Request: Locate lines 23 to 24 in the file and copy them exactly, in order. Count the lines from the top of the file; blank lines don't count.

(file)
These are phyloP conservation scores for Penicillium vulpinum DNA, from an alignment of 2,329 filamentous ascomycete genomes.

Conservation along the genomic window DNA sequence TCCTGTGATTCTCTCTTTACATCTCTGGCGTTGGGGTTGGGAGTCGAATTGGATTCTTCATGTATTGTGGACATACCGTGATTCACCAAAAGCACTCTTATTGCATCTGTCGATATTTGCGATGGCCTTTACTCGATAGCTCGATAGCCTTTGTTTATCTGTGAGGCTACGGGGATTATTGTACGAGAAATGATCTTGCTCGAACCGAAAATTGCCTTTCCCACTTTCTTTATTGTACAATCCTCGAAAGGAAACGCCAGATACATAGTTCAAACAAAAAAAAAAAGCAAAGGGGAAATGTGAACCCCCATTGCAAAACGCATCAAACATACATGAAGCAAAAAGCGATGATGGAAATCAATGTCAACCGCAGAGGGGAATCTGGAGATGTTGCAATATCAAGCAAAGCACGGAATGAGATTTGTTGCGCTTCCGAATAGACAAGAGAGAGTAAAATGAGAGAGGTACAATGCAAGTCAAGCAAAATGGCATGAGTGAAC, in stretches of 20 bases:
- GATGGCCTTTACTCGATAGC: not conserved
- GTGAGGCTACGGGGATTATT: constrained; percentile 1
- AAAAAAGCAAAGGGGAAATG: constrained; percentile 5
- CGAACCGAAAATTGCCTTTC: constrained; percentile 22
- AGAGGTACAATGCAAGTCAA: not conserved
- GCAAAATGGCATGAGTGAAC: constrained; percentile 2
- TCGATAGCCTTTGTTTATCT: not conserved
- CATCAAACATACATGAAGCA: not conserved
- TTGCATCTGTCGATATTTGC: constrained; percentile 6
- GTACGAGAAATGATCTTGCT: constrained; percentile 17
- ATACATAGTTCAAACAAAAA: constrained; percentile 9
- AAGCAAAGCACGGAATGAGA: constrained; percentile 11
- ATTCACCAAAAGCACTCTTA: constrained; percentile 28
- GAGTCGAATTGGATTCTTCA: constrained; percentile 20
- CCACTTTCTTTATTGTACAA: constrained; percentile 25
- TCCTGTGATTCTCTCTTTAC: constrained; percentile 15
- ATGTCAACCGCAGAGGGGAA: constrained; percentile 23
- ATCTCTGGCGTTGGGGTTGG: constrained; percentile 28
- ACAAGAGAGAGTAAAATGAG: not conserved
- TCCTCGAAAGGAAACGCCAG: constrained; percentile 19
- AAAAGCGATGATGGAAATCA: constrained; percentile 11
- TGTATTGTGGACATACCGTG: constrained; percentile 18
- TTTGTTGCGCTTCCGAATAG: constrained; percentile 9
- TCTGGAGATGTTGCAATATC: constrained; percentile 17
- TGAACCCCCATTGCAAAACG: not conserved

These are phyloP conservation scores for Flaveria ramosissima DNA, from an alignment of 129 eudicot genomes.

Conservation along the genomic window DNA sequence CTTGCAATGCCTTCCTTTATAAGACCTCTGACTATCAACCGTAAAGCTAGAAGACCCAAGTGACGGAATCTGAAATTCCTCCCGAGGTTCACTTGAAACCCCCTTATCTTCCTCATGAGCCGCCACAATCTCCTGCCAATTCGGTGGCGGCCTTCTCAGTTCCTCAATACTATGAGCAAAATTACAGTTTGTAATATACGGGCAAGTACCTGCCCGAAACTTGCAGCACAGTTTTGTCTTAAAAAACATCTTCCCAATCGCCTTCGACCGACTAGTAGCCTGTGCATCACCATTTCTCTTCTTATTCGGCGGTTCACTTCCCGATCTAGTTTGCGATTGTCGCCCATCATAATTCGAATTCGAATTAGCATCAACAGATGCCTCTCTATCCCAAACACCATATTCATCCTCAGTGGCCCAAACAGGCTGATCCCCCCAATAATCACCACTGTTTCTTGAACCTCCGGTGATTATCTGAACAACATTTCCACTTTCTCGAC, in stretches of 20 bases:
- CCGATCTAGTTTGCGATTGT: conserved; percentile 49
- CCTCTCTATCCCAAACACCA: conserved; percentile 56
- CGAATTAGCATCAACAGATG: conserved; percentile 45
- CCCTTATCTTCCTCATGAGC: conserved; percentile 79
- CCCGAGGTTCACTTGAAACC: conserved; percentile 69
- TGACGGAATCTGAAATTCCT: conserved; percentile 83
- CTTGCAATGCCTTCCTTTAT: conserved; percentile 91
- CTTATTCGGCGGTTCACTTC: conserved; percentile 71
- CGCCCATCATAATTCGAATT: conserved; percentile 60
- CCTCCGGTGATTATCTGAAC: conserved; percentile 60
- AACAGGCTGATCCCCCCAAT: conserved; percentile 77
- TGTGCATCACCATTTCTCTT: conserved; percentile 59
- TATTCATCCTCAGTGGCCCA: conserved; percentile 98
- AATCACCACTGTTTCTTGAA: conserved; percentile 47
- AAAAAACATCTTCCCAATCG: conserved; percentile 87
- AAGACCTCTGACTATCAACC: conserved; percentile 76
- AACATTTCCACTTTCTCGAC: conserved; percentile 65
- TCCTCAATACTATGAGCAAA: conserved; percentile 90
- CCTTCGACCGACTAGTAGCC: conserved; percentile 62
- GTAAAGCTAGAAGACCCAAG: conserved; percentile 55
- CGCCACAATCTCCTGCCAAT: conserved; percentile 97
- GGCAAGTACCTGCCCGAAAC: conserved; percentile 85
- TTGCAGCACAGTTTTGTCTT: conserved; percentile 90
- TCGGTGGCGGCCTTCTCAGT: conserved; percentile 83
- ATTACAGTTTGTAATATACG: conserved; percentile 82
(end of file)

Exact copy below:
- AAAAGCGATGATGGAAATCA: constrained; percentile 11
- TGTATTGTGGACATACCGTG: constrained; percentile 18